Super Mystery Comics
Originally Released: 1940s
Original Publisher: Ace Magazines
Digital Release: 2012
Digital Publisher: Limemouse Books
Free on iBooks
If you want to know what your average comic books were like during the 1940s, then look no further than Super Mystery Comics. These comic books of the future have become distant memories of the past. This collection contains six full stories that will make you feel like you are back in the “golden age” of comics. What 1940s slang will you be left saying after reading? Will it be “What a gas!” or, “What a bunch of gobbledygook?”
The first adventure the reader will embark on is with Magno: The Magnetic Man. Magno can pull himself through the air by using his magnetic powers. While saving the damsel in distress and jumping off a bridge, he proclaims: “Good thing there is iron in this cliff,” and they fly to safety. The villains, with their inflatable suits, have never been so dumbfounded as they marvel at Magno whizzing through the sky as straight as an arrow. The supervillain, The Blue Spark, in his blue chamber, will have his hands full with Magno.
The second story is all about Sky Smith. This daring pilot will stop at nothing to bring down the evil doers. Your mouth will hit the floor in shock (or from yawning) as you see what stunts he can pull off in his little plane. The villains look like they are straight out of an Anti-Japanese war poster from World War II. Even though they are not identified as Japanese and are called “Tartar’s,” it is evident that the illustrator (or publisher) was caught up in the war propaganda of the time. Read about how Sky Smith will do anything he can to keep his country safe.
The Third comic is hot! Read about Vulcan: The Volcanic Man. Watch him suck the air right out of a building fire to save a trapped woman. The gangsters who started the fire will have no idea what they are getting into as they drive by and shoot Vulcan. The bullets melt right on impact, leaving the ginger superhero in one piece. Will Vulcan be able to bring peace to the community, or will the giant cube of ice be too much for him to handle? The heat is on!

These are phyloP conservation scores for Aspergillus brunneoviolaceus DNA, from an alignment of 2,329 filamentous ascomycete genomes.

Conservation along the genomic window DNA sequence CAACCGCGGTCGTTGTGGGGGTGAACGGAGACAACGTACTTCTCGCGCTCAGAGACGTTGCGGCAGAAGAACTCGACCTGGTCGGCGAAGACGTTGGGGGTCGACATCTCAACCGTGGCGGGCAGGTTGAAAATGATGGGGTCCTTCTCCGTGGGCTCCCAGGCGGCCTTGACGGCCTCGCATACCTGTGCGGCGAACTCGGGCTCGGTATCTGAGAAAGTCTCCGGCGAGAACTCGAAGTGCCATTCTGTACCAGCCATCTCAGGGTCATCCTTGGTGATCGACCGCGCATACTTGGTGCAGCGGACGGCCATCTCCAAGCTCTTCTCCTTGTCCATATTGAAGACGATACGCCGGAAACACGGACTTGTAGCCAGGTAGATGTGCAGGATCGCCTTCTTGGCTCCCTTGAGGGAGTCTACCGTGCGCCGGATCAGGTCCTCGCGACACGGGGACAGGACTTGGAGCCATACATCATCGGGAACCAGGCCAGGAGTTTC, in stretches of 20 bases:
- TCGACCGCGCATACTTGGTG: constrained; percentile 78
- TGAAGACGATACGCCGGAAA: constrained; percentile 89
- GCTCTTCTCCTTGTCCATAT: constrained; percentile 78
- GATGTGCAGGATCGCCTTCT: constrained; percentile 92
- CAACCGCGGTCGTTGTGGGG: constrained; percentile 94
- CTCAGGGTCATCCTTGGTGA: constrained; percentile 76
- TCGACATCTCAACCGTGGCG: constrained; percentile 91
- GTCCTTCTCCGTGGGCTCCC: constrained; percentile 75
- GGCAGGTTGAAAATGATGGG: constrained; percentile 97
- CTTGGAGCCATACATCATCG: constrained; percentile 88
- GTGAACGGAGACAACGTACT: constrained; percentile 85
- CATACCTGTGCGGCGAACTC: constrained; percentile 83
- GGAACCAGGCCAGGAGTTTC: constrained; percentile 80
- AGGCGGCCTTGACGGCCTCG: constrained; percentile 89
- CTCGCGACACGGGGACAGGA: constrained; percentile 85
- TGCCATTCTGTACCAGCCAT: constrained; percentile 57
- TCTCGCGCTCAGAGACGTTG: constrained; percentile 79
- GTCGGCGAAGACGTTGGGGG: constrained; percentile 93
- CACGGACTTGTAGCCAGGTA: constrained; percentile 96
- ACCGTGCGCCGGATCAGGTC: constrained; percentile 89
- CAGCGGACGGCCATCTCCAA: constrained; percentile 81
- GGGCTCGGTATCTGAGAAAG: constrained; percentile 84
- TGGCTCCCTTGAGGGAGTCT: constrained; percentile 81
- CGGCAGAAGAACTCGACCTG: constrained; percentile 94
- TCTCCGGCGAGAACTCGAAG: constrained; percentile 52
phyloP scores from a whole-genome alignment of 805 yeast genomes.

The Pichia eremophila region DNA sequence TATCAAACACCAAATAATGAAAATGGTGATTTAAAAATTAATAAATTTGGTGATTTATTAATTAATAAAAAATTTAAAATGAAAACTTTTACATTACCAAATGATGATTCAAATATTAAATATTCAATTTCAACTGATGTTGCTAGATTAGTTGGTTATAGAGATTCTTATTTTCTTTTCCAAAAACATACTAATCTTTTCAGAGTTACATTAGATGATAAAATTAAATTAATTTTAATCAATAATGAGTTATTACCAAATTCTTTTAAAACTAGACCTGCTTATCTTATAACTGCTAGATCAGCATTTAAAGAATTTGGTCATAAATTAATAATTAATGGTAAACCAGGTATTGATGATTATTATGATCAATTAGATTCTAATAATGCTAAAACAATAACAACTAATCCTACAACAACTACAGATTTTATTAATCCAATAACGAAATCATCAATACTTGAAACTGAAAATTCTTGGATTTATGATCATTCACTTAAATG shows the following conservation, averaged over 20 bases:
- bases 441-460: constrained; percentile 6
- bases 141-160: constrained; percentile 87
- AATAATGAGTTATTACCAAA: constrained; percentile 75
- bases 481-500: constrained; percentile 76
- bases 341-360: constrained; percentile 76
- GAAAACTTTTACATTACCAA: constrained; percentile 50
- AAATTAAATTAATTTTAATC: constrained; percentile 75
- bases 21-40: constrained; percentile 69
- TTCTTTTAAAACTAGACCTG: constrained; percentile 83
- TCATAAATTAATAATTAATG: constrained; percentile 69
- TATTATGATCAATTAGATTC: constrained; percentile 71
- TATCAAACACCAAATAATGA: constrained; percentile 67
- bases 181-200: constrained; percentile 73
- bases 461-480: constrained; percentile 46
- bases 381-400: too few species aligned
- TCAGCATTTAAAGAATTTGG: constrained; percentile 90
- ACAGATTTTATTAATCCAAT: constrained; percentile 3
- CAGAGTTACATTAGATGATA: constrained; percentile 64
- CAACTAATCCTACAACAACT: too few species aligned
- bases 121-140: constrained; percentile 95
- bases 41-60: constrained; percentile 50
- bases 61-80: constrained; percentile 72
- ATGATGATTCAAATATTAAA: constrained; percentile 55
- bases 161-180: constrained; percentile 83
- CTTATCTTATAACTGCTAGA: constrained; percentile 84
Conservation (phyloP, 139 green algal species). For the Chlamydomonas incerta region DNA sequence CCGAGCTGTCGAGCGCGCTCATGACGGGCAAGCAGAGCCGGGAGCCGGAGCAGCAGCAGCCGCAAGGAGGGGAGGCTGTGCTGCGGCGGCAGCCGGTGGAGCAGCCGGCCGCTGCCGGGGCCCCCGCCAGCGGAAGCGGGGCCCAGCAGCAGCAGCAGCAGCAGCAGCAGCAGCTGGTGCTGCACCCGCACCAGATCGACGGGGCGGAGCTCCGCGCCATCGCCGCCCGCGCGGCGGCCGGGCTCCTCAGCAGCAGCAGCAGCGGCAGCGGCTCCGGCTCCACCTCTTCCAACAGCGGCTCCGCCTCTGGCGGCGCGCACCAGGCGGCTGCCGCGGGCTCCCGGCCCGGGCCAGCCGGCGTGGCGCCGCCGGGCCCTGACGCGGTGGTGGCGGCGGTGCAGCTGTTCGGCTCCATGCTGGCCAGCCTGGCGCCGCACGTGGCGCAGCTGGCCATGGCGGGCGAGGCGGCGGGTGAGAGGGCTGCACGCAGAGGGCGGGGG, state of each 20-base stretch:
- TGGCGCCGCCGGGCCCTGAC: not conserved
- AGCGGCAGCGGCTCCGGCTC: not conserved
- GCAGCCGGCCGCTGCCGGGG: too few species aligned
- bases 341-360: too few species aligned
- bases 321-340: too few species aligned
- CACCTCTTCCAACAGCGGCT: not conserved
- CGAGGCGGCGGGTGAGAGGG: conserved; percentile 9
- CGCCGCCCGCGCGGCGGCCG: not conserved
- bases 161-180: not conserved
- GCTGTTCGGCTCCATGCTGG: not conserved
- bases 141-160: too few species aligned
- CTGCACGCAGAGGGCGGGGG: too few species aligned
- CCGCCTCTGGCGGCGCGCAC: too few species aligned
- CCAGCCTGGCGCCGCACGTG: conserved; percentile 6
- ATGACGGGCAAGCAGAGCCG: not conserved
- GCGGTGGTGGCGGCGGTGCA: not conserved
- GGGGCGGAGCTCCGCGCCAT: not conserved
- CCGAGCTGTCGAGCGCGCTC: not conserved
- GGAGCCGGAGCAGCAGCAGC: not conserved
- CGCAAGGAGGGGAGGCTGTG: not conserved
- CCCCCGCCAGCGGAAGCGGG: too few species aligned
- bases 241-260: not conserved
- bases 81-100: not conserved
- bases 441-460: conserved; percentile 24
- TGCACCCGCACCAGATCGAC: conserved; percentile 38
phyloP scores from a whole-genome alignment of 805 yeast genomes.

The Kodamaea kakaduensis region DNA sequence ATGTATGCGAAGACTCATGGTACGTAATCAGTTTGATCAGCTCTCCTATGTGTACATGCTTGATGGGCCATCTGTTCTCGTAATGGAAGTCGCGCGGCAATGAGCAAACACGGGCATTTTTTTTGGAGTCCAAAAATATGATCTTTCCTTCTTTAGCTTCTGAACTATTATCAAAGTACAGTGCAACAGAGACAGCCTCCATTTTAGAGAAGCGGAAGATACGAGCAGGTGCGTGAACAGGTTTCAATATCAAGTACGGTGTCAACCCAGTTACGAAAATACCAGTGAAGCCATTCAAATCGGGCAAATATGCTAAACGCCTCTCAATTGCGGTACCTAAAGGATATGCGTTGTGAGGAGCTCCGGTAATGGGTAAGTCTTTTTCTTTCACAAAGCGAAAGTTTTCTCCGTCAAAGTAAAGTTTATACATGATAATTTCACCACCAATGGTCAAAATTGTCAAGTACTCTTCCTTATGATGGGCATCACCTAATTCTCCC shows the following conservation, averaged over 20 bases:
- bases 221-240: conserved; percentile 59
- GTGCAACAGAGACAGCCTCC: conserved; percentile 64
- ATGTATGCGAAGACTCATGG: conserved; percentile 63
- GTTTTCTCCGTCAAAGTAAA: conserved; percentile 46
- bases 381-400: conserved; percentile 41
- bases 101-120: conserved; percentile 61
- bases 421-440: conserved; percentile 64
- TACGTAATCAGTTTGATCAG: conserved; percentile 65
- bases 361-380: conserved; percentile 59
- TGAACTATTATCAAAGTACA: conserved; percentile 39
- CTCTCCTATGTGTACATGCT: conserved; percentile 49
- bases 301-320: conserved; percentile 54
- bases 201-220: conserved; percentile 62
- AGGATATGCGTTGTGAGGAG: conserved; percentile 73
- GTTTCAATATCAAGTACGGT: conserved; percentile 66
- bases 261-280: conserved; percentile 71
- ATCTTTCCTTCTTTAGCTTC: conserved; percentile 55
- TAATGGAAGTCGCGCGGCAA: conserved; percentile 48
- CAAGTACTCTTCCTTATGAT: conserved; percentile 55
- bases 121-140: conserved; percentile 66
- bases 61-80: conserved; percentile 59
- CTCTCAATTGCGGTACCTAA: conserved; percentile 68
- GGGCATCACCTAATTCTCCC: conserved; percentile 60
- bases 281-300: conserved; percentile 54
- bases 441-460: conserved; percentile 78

We all know James Bond, agent 007, but what about Q-13: America’s Spy Fighter? This fourth story is all about the Spy who will go to great lengths to rat out the poison politicians in Washington D.C. When there is an “un-American” meeting going on… that’s Q’s cue to disguise himself and infiltrate the shady event. Miltor, the villain, won’t be so trusting after meeting Q-13.
The fifth comic takes place in the cold, snowy terrain of Canada. When the Devil River Colony is up to no good, who will protect Canada? It’s none other than Corporal Flint of the Royal Canadian Mounted Police. Corporal Flint will find himself entangled in a mystery that will eventually lead him to a woman in distress and the shirtless Devil River Colony who attempt to bury him six feet under, leaving him to push up maple leaves.
The final comic is about the no-nonsense taking Mark Murdock: The Fighting District Attorney. This character is not to be confused with Matt Murdock, the blind lawyer. Mark Murdock can see just fine, and what he sees is disgusting corruption inside a prison. This tale follows Mark punching the snot out of a mob boss while interrogating him in prison, a gun illegally being planted on him, his car crashing off a bridge, and him ushering justice for all.
The Pros: Super Mystery Comics is a great place to view a handful of comics from way back in time. These comics clearly show what many countries, not just America, were dealing with in the 1940s-war, spies, and corruption. In that respect, these comics can be looked at as a historical source by providing a glimpse into what life was like in those difficult times.
The Cons: For someone wanting fun and engaging stories, this isn’t for you.
Is it a forgettable adventure? Yes, but you won’t forget how bored you were.
Jer gives it 2/5.